Otherwise, we think the waiting is about doing things ourselves rather than relying on the one who said, “It is finished.” Calling Christ a liar - No way in hell you’re coming back Jesus. You’re taking too long. Rather than trusting that he says he will come, and so he will. Turning ourselves over to all the stuff. The religious goods and services. The worship for worship sake, rather than the one for whom we worship. Turning to buying and selling our faith like oil in the market place, hoping it looks something like loving God and loving our neighbor. Deciding ourselves what is justice, what is Christian, what is a good work, who is worth it, rather than seeing in this Savior a justice that consists of mercy for the unjust and righteousness for the unrighteous.
The issue of waiting is not how much oil. How cool the lamp. What kind of oil. What kind of lamp. The issue of waiting is the looking for Christ. A “being-watchful” kind of waiting. Being prepared, not knowing the hour. Seeing the day of the Lord come to you as a trumpet sound to open the grave of your unbelief that you might gaze upon the face of the One who rose from that tomb for your sake, and is coming back for the same.
When we look at the oil, or the problem of the door being shut, our eyes begin to stare at the very things that are meant to distract us from the goodness of Christ. The Christ who has no need or care for oil, for parades, for well-dressed maidens, or pomp and circumstance. Looking at the adulteress woman he says, “Neither do I condemn you.” To the paralytic, “Your sins are forgiven.” To the thief, “You will be with me in paradise.” To Peter, “Do you love me?”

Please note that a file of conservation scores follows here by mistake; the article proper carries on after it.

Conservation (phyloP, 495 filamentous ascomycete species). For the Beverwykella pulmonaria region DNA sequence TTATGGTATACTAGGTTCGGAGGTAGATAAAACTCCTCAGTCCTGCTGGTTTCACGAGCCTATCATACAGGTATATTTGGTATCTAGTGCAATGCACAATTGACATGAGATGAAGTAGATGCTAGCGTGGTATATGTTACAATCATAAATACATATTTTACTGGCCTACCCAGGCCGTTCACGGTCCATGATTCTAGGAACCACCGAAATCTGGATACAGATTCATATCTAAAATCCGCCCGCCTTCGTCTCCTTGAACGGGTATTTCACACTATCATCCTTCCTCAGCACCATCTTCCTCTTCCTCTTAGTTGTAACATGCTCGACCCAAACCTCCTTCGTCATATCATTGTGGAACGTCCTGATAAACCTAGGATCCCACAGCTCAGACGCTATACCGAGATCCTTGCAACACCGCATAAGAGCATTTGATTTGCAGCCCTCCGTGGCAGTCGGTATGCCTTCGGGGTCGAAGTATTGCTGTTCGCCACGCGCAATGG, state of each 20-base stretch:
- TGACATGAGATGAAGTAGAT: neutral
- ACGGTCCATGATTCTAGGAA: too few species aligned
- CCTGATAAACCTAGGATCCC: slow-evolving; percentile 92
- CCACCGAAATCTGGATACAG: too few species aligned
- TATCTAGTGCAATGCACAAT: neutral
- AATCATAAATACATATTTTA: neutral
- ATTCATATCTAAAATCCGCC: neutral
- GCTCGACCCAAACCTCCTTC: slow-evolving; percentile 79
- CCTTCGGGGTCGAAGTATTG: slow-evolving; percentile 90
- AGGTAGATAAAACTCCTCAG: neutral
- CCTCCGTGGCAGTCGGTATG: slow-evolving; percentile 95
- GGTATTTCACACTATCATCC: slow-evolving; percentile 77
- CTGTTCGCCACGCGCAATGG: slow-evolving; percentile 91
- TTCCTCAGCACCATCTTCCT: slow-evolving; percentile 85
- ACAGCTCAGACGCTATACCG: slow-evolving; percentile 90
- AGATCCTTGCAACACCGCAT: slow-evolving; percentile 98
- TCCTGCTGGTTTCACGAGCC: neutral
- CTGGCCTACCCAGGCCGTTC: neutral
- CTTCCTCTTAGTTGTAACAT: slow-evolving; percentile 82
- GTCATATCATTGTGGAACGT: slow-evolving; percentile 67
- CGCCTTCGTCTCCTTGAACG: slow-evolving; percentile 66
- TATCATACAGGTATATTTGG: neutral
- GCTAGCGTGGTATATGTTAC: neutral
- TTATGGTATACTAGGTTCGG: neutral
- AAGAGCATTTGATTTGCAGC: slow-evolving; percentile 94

Christ’s work and call is one to bring people back from the dead. From the deadness of unbelief, of narcissism, of covetousness, of unclean hearts, of sin and death itself. We wait in growing anticipation as we look to the world around us, not in hopes that we don’t have to do anything to change it anymore, because that is the work of the Gospel to make life where death reigns, but so that we might never have to try to change the world again. Because the Bridegroom is coming for the sinners who need forgiving. Not for the sake of the oil. Not for the lamps, but for you. Thanks be to God. Amen.